Grant to Clemson University Supports CAFMS Outreach

Excerpted from media release by Denise Attaway, Clemson University

CAFMs promotes communication among forest managers and scientists about using prescribed fire as a management tool in the Appalachian region that stretches from Pennsylvania to Alabama. Photo by U.S. Forest Service.
CAFMs promotes communication among forest managers and scientists about using prescribed fire as a management tool in the Appalachian region that stretches from Pennsylvania to Alabama. Photo by U.S. Forest Service.

Although fires have roared through the Appalachian Mountains devouring thousands of acres since October, a Clemson University professor wants people to understand not all fires are bad.

Rob Baldwin, a forestry and environmental conservation professor, has received a three-year grant for $216,000 from the U.S. Forest Services to develop outreach activities for the Consortium of Appalachian Fire Managers and Scientists (CAFMS).

“Fire is a natural part of forests,” Baldwin said. “It is made worse by poor fire management. We want to teach people how to properly use fire to prevent fire-related disasters, such as what we’re now seeing in the Appalachian Mountains.”

The Consortium, headquartered at Clemson, is comprised of fire managers and researchers who work in the field of fire science. It will hold prescribed fire public meetings, a fire communications workshop and publish a newsletter and use other means of communicating with the public about fire management.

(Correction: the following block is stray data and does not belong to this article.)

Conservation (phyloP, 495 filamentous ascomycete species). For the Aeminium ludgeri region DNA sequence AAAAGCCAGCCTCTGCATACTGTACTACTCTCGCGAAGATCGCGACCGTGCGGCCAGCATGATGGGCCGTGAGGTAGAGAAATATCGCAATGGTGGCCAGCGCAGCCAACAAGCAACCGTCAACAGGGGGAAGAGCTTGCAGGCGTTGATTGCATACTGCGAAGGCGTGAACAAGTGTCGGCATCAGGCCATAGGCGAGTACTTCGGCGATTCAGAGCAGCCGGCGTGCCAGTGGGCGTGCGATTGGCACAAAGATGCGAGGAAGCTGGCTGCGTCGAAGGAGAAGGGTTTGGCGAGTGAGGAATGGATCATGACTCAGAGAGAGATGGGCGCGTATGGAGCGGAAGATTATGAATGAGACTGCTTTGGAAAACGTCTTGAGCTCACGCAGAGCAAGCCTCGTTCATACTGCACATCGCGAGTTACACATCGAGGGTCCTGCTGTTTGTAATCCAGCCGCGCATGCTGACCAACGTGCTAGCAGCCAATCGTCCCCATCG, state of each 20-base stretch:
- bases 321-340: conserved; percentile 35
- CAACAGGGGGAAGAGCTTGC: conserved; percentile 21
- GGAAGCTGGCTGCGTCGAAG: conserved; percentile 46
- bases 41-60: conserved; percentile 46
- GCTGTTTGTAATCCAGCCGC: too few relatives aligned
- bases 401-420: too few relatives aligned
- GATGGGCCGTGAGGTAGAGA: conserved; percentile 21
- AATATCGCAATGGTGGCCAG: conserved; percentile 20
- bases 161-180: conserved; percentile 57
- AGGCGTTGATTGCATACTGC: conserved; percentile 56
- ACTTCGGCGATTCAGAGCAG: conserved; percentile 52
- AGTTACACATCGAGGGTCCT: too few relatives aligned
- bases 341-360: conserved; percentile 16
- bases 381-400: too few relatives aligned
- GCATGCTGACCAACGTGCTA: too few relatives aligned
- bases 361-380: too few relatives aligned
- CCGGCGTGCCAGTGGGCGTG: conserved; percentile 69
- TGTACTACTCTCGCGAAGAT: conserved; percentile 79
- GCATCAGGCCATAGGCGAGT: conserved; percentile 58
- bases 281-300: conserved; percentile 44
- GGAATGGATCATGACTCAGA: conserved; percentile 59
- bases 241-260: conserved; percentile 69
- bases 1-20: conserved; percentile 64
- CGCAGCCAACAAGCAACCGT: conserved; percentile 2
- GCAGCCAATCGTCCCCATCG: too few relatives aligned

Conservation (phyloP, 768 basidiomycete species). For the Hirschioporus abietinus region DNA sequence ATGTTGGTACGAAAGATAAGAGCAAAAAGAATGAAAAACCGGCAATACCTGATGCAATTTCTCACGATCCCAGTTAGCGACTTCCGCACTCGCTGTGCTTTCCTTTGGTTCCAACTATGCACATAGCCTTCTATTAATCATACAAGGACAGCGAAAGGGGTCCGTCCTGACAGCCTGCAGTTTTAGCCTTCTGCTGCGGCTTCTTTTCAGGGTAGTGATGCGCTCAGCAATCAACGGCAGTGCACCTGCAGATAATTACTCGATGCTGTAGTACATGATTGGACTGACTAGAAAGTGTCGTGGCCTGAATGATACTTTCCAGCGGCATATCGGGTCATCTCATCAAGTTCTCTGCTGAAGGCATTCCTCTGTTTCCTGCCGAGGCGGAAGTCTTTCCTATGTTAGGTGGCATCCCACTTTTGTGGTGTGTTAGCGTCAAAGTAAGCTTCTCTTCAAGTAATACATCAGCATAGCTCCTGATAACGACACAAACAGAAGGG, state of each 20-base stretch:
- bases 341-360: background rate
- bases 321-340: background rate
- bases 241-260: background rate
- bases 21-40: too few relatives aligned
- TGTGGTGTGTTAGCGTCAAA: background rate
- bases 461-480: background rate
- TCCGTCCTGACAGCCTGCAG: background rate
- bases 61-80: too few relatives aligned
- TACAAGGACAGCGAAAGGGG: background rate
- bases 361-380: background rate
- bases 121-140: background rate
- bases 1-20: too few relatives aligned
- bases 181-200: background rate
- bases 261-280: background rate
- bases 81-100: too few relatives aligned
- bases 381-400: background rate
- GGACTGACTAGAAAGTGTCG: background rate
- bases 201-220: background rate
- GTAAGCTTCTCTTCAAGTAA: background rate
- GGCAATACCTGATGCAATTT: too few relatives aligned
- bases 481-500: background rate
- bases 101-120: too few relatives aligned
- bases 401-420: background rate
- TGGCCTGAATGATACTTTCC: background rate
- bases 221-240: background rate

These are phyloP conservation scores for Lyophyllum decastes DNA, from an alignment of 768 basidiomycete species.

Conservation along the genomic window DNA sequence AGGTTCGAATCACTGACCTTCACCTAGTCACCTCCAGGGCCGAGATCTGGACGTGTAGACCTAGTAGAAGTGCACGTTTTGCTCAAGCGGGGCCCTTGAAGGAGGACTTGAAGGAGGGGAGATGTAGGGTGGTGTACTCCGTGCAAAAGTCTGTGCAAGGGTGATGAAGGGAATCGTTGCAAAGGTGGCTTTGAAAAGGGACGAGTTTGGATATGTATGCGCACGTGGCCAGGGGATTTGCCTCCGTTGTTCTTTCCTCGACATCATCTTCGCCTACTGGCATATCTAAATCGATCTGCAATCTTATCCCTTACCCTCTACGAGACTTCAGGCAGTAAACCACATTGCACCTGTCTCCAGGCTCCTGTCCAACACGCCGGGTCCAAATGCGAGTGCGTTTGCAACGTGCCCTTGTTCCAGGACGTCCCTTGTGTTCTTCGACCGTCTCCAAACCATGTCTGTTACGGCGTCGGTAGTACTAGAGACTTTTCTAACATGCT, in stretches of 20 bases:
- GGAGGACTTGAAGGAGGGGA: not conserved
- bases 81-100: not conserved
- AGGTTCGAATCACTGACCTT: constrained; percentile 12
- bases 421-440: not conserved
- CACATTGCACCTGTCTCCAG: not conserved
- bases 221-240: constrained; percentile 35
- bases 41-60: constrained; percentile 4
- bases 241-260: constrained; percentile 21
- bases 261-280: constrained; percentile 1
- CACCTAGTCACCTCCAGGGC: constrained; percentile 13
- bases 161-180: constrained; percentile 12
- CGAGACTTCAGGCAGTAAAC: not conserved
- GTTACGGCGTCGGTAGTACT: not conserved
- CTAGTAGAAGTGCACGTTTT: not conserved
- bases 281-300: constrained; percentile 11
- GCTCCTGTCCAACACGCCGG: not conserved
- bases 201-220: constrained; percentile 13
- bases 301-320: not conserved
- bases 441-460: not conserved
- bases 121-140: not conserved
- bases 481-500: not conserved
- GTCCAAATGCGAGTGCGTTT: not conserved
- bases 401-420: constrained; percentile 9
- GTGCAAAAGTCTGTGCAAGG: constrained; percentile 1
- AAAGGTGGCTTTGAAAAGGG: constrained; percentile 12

Helen Mohr, Consortium director, said the mission of the Consortium is to facilitate the flow of information about fire science and research needs among managers and scientists in the Appalachian region.

“The fire managers are out in the field every day and they have a good feel for what research is needed,” said Mohr, who also is a forester with the Forest Service Southern Research Station. “The Consortium communicates this message to the scientists who conduct the research to provide solutions to fire-related issues.”

People can learn about proper fire management from materials provided by the Consortium, including webinars and workshops, as well as its website.

Webinars currently available on the website include Finding the Best Science Available on Fire Ecology and Fire Regimes of Northeastern, Great Lakes and Appalachian Ecosystems. This webinar provides managers and planners with information about historical fire regimes and changes in fuels and fire regimes to make informed management decisions.

Other information found on the website includes analysis tools, research briefs and fact sheets, references and guides, and workshop materials and presentations.

In addition to the web-based tools, the Consortium also has The Fire Learning Trail.

“The Fire Learning Trail is an enhanced interpretive trail in Pisgah National Forest near the Linville Gorge Wilderness Area,” said Jenifer Bunty, information coordinator for the Consortium. “It introduces visitors to the role of fire in this area as well as wildland firefighters and local history.”

The trail includes educational signs and a podcast-style audio tour that is available on free CDs at the Linville Gorge Information Cabin. The audio tour also can be downloaded from www.appalachianfire.org/thefirelearningtrail/ or iTunes.

The Consortium also posts information to its social network sites. Use #goodfire to follow the Consortium on Twitter, Facebook, Instagram and Tumblr.

The Consortium is one of 15 knowledge exchange networks supported by the Joint Fire Science Program.

Read the full media release from Clemson University.

For more information, email Helen Mohr at hmohr@fs.fed.us

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